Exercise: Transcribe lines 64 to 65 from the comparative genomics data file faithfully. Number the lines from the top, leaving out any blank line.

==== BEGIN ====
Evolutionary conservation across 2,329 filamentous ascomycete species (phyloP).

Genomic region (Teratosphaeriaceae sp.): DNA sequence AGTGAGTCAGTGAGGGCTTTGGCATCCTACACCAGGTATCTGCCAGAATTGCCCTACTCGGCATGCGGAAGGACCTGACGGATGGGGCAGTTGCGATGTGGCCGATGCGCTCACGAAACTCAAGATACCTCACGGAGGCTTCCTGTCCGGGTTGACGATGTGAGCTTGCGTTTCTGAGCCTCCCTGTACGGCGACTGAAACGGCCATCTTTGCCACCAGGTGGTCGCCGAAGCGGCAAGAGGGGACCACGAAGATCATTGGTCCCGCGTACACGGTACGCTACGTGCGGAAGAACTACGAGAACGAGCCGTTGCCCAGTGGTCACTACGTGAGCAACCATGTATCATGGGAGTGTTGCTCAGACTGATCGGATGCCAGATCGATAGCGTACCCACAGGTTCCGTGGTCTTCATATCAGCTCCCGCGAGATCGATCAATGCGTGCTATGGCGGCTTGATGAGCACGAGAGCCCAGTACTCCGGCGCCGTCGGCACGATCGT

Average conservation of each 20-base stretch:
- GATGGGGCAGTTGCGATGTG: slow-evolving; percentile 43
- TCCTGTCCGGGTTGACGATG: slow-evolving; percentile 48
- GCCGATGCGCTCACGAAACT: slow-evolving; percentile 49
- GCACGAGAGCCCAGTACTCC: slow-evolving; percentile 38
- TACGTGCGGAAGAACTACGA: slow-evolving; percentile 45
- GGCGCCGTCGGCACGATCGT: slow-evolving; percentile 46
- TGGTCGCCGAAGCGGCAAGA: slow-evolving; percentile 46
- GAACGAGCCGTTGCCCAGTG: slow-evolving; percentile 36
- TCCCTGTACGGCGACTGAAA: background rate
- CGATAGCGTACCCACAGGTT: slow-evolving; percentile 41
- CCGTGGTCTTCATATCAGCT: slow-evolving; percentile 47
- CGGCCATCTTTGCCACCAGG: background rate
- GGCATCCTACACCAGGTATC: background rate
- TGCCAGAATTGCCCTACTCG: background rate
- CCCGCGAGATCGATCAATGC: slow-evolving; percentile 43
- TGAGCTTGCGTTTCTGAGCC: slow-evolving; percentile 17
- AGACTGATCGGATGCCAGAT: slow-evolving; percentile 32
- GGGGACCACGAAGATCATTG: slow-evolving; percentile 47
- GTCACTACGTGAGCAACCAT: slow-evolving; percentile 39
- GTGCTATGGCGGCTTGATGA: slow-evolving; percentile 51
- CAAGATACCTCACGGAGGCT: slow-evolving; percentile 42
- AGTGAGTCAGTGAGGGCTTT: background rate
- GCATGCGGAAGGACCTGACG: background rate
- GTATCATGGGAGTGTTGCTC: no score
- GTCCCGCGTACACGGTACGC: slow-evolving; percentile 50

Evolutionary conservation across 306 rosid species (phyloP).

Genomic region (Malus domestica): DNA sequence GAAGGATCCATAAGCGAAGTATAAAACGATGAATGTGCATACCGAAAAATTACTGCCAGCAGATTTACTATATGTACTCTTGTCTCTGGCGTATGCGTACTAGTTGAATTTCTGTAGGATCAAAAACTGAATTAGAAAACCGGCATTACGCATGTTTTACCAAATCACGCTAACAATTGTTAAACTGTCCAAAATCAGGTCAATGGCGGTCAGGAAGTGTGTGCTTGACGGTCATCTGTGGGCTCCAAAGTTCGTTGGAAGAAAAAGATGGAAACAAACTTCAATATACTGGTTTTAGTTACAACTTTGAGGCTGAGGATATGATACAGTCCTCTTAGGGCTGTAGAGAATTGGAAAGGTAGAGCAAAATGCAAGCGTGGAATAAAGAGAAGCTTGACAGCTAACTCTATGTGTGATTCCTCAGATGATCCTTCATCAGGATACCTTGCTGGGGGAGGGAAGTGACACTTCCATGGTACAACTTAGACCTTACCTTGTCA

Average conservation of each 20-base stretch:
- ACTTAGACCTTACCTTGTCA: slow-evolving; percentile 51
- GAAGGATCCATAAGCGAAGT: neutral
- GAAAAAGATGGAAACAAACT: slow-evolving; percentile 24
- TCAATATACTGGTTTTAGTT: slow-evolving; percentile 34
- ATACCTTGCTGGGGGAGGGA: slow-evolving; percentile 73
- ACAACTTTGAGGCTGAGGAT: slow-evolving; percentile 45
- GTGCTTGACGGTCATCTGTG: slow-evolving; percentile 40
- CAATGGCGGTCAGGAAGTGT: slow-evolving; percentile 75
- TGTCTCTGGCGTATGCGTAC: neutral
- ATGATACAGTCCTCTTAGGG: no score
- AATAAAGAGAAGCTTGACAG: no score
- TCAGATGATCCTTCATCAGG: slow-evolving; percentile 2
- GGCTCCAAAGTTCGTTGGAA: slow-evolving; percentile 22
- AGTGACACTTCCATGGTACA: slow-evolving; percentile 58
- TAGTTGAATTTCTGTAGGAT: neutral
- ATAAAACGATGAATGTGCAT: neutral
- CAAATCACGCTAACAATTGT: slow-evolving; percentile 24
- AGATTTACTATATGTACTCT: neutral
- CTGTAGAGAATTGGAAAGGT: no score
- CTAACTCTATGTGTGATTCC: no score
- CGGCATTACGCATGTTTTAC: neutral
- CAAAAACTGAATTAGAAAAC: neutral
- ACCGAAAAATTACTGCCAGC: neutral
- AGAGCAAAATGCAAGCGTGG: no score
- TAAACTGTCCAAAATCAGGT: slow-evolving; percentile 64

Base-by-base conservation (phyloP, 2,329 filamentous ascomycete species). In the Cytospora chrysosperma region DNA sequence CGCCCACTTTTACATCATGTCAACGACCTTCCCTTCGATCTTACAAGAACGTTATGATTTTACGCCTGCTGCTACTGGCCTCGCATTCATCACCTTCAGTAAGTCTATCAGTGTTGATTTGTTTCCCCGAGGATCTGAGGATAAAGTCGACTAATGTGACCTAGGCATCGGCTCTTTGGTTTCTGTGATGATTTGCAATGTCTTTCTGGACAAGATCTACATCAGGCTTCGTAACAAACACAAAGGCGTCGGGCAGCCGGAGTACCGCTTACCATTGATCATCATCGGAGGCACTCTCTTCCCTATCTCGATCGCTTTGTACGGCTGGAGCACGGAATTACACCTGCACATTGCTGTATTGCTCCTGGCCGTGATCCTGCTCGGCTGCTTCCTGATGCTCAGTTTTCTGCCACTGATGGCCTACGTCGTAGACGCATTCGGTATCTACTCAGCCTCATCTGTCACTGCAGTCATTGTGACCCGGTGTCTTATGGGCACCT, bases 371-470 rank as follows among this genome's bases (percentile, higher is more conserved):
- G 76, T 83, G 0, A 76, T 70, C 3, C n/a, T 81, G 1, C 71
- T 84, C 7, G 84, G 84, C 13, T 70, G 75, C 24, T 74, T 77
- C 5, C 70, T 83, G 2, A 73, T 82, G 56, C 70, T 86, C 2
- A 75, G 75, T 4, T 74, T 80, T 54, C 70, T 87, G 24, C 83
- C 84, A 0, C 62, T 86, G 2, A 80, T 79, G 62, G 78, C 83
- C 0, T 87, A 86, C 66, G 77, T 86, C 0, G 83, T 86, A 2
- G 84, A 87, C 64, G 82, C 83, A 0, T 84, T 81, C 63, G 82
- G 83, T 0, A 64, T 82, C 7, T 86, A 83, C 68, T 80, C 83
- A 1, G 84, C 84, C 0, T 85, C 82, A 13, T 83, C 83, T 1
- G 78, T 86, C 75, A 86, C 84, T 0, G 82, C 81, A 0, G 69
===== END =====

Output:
- G 84, A 87, C 64, G 82, C 83, A 0, T 84, T 81, C 63, G 82
- G 83, T 0, A 64, T 82, C 7, T 86, A 83, C 68, T 80, C 83